No shortcuts for Leonard Pannone. He makes a point to put extra steps in his day.
“Well, I try to do a minimal of 45 minutes, 40-45 minutes on the treadmill,” says Pannone.
He picked up walking for exercise following a heart attack in 1990.
“I just felt it was good and she gave me some good principals to follow on it and so I’ve been doing it since,” says Pannone.
Experts say walking can be a lifesaver. Far beyond a steppingstone in rehab, studies show it can also help control blood sugar in people with type 2 diabetes, and may prevent heart attacks or stroke.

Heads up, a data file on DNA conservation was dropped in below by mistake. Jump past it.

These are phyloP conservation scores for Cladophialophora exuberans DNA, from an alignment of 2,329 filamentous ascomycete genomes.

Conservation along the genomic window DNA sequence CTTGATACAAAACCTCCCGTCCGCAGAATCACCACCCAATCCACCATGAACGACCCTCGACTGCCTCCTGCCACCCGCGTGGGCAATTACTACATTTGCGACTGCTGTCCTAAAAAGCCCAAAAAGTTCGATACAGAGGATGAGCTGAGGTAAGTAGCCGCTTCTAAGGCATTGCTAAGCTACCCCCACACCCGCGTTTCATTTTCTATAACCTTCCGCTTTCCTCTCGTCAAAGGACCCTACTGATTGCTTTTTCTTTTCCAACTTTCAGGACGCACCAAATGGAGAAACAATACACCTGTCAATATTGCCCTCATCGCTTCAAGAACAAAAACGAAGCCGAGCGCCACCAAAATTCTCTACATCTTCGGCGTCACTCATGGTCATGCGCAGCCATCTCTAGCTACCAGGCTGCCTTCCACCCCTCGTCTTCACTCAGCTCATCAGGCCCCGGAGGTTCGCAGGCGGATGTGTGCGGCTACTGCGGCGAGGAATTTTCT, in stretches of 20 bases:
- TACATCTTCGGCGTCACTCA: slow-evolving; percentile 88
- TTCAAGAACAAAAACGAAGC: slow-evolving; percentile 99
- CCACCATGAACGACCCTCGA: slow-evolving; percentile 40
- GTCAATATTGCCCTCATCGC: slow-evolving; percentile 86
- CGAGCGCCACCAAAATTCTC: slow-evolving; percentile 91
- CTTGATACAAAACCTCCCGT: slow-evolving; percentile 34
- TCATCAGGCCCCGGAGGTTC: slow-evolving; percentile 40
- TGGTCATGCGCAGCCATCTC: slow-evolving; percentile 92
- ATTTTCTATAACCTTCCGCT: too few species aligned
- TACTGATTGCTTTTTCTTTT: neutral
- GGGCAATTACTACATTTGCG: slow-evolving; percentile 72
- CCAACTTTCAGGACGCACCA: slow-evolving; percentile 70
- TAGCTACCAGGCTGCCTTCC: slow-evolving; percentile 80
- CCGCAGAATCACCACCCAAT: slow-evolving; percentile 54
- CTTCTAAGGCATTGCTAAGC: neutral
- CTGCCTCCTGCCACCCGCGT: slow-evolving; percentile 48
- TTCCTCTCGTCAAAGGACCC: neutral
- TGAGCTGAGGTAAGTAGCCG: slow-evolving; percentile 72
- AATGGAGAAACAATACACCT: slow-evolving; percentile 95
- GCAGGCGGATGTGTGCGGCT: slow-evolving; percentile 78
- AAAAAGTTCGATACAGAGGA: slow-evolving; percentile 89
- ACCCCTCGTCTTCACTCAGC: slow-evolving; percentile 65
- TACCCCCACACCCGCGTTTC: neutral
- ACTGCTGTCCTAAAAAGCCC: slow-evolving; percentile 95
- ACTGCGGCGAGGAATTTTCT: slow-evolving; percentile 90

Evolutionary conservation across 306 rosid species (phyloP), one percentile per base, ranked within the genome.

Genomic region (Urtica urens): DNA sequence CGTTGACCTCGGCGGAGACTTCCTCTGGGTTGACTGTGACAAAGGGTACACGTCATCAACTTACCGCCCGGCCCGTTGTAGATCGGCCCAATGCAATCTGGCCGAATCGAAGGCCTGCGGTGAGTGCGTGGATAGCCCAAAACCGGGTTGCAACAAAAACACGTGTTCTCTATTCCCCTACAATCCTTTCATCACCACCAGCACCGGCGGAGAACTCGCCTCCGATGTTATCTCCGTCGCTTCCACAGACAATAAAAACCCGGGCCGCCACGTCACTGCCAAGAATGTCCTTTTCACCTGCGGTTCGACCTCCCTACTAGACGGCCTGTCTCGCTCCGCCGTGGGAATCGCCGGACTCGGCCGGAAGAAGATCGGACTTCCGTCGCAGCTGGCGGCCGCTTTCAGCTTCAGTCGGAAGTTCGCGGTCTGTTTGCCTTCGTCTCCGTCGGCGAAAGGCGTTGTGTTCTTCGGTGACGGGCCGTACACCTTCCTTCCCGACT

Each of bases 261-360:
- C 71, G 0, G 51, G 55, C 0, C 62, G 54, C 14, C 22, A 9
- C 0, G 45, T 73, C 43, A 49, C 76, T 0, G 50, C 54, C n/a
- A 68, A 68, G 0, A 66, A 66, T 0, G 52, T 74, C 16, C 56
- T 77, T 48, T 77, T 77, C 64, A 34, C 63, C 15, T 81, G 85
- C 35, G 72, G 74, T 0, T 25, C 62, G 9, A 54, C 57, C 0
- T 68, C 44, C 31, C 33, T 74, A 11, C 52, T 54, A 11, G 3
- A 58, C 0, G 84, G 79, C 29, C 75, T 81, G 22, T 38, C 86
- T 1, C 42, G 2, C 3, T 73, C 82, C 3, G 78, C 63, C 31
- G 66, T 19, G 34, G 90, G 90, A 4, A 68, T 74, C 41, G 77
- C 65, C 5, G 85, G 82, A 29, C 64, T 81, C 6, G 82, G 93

“Studies have shown that exercise is just as good as medication to balance out the blood pressure and get it down more to a normal reading,” says Jenni Muench.
A fitness expert with the Lee Center for Rehabilitation and Wellness, Muench finds walking is a building block to better health.
“Just that repetitive motion and keeping the body moving versus that sedentary mode that some people get into,” says Muench.
To get the full benefit, people have to put a spring in their step. The sweet spot is somewhere between a stroll and a power walk: a brisk pace. You’ve reached it when your heart rate is slightly elevated. Adding arm movements ups the workout.
“It certainly helps you increase the intensity, get the blood flowing a little quicker, increase the heart rate,” says Muench.
It’s powerful medicine research shows, helping both body and spirit.
“At my age I think it’s appropriate,” says Pannone.